Northwestern University Law Review

Scholarly journal that features legal commentary, emerging developments, topic analysis, and controversial issue debate.

Articles from Vol. 107, No. 2, 2013

Abstention, Separation of Powers, and Recasting the Meaning of Judicial Restraint
ABSTRACT-In his 1984 landmark article, Abstention, Separation of Powers, and the Limits of the Judicial Function, Professor Martin H. Redish advanced the thesis that the abstention doctrines constituted a violation of separation of powers. Redish's theory...
AFFIRMATIVE ACTION, JUSTICE KENNEDY, AND THE VIRTUES OF THE MIDDLE GROUND[dagger]
ABSTRACT-When the Supreme Court heard arguments in October about the constitutionality of affirmative action policies at the University of Texas, attention focused once again on Justice Anthony Kennedy. With the rest of the Court split between a bloc...
Aggregate Litigation and the Death of Democratic Dispute Resolution
ABSTRACT-Professor Redish has anchored the modern class action in American political and constitutional theory, raising serious questions about the legitimacy of this procedural device for resolving aggregate claims. Professor Redish's major insight...
A Great Scholar and a Great Man
"I'm going to tell you a story," the famous law professor announced. "Warning at the outset: There will be points in this story when you're going to think that this is nothing more than endless ramblings and reminiscence. And there may be some truth...
A Jurisdictional Perspective on New York Times V. Sullivan
ABSTRACT-New York Times v. Sullivan, arguably the Supreme Court's most significant First Amendment decision, marks its fiftieth anniversary next year. Often overlooked in discussions of the case's impact on the freedom of speech and freedom of the press...
Bomb Throwing, Democratic Theory, and Basic Values-A New Path to Procedural Harmonization?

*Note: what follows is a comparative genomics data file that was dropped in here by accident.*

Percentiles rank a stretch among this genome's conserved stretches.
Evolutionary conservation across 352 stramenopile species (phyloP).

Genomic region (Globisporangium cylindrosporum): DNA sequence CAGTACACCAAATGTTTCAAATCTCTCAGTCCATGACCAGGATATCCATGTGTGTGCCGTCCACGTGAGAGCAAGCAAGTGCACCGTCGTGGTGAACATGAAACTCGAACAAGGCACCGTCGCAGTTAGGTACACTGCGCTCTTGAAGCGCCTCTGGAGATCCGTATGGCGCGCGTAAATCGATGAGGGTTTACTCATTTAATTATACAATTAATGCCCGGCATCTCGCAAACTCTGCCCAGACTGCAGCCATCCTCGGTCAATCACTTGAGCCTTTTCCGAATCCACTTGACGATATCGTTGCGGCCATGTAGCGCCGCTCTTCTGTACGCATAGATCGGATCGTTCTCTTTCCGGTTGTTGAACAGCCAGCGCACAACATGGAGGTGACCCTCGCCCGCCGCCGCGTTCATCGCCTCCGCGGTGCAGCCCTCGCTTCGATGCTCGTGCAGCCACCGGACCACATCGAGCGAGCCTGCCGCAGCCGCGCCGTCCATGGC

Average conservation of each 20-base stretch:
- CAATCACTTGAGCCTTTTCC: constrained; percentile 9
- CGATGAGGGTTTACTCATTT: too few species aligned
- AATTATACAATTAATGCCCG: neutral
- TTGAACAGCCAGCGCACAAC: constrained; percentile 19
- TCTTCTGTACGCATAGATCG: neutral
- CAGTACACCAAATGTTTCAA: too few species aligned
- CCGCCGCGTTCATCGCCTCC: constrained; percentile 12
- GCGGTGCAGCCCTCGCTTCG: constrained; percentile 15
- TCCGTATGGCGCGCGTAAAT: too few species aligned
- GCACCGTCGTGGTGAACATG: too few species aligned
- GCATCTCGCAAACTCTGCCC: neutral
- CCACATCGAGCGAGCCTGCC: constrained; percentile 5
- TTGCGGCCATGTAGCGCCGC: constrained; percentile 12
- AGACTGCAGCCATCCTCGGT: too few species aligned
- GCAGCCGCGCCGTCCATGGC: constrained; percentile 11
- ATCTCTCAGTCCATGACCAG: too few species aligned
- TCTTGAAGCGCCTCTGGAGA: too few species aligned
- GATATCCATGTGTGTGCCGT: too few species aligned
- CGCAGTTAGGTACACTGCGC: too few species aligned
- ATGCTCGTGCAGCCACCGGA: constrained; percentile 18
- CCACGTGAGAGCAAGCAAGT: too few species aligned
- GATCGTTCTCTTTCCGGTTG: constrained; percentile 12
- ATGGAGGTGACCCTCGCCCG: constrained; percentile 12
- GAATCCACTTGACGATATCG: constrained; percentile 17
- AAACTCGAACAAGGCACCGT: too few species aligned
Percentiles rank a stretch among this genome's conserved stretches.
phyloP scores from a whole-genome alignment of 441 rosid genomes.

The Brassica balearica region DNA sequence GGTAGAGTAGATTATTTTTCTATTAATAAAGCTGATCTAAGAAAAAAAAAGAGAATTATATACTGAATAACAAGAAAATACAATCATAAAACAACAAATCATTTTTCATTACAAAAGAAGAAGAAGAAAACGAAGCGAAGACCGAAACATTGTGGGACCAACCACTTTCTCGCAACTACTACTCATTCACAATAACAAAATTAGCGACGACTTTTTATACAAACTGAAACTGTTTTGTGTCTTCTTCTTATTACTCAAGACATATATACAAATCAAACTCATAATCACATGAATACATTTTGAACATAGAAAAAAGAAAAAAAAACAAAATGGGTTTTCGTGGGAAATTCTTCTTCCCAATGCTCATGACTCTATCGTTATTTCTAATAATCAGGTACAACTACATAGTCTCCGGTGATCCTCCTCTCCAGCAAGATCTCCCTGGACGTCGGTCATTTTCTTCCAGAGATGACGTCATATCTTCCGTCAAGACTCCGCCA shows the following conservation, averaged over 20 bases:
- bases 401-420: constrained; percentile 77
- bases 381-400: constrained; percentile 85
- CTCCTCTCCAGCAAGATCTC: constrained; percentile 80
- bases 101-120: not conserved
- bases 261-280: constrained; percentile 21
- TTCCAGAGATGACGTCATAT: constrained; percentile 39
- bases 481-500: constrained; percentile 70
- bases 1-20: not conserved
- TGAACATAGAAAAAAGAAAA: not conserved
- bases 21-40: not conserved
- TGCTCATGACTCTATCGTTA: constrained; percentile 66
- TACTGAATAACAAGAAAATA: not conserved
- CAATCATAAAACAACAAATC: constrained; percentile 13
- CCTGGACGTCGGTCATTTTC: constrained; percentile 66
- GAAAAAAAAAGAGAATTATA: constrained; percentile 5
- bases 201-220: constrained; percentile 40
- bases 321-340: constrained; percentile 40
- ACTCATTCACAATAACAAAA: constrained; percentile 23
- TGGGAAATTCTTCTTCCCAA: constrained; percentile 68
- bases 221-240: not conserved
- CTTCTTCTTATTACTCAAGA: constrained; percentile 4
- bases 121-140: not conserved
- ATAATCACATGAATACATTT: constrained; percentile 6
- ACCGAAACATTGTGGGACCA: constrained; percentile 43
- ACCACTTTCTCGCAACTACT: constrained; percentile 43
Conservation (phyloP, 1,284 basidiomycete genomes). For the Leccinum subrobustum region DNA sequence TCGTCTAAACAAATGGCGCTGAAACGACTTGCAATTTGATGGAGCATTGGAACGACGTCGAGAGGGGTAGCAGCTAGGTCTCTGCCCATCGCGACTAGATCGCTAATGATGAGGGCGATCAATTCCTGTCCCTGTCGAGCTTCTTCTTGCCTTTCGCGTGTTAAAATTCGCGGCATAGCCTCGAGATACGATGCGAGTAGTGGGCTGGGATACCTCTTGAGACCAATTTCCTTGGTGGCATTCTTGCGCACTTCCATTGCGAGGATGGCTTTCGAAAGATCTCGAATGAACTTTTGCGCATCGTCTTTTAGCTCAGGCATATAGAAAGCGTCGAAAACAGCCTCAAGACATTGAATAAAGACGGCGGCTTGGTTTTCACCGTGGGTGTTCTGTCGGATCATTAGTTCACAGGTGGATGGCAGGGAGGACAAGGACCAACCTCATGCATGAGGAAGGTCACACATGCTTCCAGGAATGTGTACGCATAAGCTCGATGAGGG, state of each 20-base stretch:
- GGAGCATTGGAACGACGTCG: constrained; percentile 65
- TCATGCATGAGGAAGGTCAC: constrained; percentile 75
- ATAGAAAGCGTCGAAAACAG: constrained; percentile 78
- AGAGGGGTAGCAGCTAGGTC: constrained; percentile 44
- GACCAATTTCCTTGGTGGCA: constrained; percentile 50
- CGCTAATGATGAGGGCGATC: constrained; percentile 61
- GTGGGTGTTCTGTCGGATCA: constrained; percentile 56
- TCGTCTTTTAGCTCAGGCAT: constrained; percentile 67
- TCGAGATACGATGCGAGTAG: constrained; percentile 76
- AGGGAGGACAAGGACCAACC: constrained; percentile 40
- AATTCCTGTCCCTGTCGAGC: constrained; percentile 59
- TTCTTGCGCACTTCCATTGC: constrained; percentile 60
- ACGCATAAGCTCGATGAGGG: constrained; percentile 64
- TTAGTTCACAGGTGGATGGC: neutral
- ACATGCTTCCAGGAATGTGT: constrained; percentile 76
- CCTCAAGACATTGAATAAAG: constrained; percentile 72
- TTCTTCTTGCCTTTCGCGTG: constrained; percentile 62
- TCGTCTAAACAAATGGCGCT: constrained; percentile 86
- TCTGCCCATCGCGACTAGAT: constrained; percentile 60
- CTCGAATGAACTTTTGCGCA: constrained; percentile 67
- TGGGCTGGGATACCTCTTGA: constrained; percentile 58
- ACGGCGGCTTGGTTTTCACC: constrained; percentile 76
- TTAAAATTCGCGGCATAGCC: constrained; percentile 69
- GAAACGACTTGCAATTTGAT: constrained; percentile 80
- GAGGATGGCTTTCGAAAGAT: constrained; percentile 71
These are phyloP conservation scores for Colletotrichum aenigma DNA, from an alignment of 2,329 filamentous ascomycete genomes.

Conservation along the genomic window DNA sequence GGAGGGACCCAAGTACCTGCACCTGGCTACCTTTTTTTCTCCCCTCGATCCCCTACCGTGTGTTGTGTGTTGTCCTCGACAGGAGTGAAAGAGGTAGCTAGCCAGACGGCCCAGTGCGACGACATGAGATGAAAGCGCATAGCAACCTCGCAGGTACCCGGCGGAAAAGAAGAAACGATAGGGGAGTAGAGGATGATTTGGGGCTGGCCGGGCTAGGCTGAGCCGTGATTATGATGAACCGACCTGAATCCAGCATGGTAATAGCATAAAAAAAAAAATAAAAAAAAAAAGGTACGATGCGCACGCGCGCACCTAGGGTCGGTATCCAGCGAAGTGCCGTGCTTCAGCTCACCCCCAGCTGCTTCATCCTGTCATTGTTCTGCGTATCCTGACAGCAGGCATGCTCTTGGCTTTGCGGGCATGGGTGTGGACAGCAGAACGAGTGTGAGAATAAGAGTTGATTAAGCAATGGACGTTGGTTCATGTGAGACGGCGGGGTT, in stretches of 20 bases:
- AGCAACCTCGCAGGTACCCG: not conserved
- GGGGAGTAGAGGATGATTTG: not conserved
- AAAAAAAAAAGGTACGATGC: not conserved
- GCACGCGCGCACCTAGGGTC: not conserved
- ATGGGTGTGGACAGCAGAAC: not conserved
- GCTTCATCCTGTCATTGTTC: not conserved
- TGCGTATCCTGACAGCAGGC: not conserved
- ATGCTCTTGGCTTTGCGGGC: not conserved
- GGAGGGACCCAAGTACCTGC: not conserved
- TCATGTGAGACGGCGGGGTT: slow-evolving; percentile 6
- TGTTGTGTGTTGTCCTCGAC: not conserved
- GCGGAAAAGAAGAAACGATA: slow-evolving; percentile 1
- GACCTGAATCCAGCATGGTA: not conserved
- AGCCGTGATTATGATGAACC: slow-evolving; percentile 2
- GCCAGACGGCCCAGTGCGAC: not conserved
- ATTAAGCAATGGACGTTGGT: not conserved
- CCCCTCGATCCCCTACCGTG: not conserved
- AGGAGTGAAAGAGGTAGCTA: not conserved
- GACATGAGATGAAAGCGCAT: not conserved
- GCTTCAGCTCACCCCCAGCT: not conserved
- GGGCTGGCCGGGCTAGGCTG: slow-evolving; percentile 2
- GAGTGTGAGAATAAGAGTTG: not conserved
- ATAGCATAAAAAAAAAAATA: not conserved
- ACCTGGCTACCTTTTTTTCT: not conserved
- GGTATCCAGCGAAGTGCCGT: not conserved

ABSTRACT-From the beginning of his career, Marty Redish has been something of a bomb thrower, repeatedly challenging legal orthodoxy. During the last decade, democratic theory has been at the center of many of his challenges to widely accepted procedural...
Distressing Speech after Snyder-What's Left of Iied?
ABSTRACT-Speech has the potential to cause devastating emotional injury. Yet it has been less than a century since intentional infliction of emotional distress-a tort designed to punish a person who, through outrageous conduct or speech, intentionally...
GRUTTER'S DENOUEMENT: THREE TEMPLATES FROM THE ROBERTS COURT[dagger]
ABSTRACT-Precedent from the Roberts Court shows the Justices taking three distinct approaches to precedent they dislike. Each provides a template for the Court to criticize race-based affirmative action in higher education, as Fisher v. University of...
Hacking Speech: Informational Speech and the First Amendment
ABSTRACT-The Supreme Court has never articulated the extent of First Amendment protection for instructional or "informational" speech-factual speech that may be repurposed for crime. As technology advances and traditional modes of speech become intertwined...
In Class with Marty from Highland Park
I can still remember my first day as a student in Marty Redish's first-year class in constitutional law. Our section was very strong, containing two future members of the law school's clinical faculty, a student who would later teach at Oxford, and a...
Martin H. Redish Festschrift: PREFACE